There are 3 parts to the question.
Is repeated measures ANOVA appropriate for these questions?
Yes. The null hypothesis for a repeated measures ANOVA is that the 3+ variables measured on the same subjects have the same means in the population. Is the repeated measures ANOVA appropriate given then data? That I can't say. Repeated measures ANOVA follows these assumptions:
- independent, identically distributed observations
- The test variables approximately follow a normal distribution
- Assumption of sphericity (link).
Did I use ranova() correctly?
This example (<-link) demonstrates how to prepare tabular data for ranova() and you have followed those steps.
How to interpret the p values.
Your table is provided below, formatted.
pValue: the p-value for the corresponding F-statistic ("F"). The p-value is the probability of obtaining an effect at least as strong as the one in your sample data if the null hypothesis is true. Remember that the null hypothesis is that there is no differences in the means of the actual population. So, the lower the p values, the less probably that your data support the null hypothesis. Usually if p < 0.05 (or 0.01 or 0.001 in some brances of science) we reject the null hypothesis.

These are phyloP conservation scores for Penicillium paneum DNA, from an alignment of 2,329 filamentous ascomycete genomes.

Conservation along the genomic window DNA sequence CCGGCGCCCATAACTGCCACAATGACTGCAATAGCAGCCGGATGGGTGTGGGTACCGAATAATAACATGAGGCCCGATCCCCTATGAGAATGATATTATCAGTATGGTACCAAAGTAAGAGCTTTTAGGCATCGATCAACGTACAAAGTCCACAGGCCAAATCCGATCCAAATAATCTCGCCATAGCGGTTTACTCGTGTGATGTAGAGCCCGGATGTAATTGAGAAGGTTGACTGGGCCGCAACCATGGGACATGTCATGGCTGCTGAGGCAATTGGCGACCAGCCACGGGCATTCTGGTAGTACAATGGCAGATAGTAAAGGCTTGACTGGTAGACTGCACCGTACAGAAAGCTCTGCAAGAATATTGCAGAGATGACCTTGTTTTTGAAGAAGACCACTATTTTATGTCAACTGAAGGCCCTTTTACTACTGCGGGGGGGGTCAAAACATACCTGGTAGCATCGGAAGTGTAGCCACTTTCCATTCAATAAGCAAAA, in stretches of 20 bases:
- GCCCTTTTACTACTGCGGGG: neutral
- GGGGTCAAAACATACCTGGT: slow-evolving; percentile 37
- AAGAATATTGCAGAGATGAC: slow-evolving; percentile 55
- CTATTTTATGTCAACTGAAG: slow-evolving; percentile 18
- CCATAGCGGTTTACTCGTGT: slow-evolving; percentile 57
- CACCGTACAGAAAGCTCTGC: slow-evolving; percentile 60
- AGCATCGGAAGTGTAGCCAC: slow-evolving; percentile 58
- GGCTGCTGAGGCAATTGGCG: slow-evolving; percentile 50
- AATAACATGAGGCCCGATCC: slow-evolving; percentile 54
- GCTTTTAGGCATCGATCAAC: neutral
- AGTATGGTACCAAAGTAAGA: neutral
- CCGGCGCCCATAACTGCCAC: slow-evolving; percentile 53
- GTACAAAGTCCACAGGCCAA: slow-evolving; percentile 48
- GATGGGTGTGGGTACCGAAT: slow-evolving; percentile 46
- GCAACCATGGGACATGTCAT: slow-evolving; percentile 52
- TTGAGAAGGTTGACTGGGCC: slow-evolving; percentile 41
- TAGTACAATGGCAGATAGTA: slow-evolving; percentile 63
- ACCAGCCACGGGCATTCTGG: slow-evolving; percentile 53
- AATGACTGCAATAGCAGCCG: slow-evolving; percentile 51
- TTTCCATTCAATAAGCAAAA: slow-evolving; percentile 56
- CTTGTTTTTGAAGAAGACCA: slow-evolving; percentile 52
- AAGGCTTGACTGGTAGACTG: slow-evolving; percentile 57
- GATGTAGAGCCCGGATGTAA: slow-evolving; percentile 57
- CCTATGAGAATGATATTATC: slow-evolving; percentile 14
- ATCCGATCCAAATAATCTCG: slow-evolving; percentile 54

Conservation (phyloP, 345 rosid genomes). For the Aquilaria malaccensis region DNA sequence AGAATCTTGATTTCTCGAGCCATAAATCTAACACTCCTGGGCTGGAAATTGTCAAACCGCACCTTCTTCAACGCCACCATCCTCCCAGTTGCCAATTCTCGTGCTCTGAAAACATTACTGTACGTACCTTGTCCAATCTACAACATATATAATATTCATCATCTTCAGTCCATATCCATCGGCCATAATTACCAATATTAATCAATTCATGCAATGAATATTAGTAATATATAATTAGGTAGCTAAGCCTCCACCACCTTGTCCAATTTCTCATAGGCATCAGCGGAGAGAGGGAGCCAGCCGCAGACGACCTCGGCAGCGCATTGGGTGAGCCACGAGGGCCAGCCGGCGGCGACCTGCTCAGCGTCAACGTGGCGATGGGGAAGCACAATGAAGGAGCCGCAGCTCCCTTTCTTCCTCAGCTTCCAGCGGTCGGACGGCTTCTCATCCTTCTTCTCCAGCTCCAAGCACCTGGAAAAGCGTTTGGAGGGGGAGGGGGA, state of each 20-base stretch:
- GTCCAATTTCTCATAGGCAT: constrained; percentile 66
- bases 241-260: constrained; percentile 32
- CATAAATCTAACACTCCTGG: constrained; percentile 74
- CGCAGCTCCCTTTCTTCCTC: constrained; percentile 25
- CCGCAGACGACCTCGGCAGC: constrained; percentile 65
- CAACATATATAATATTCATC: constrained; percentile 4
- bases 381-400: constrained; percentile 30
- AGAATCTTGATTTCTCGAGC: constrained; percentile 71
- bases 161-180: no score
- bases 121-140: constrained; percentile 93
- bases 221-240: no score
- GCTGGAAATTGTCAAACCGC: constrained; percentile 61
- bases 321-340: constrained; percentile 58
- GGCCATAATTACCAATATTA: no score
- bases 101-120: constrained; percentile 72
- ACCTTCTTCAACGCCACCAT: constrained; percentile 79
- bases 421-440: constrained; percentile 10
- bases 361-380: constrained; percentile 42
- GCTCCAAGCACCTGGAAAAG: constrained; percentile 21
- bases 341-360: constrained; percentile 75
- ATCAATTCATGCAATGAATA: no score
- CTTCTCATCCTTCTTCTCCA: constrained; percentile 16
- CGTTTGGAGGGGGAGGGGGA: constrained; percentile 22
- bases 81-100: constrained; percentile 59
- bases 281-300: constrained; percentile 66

Going back to those assumptions I mentioned earlier, the regular p-value is accurate only if all response variables have the same variance and each pair of response variables shares a common correlation. This is dicussed in detail here (<-link). You can use the mauchy method to test of this. When this "compound symmetry" is not satisfied, you can use one of the adjusted p-values.
pValueGG pValueHF pValueLB : Respectively, these are the Greenhouse-Geisser adjustment, Huynh-Feldt adjustment, and the Lower bound adjustment.
SumSq DF MeanSq F pValue pValueGG pValueHF pValueLB
______ __ ______ ________ ______ ________ ________ ________
IDs:Measurements 8.6735 48 0.1807 0.037392 1 0.99997 0.99997 0.99997
Error(Measurements) 9.665 2 4.8325
In the example above, p is way above 0.05 so we would not reject the null hypothesis.
Sanity check: plot your data
Always plot out your data, look at it, and confirm that your statistical test results make sense. If the tests suggest that the means aren't different and your data clearly show two very different distributions, you know you did something wrong. This sanity-check can be used to catch mistakes. However, this sanity check does not necessarily confirm that you performed the statistics correctly or that your data are appropriate for the statistics you chose.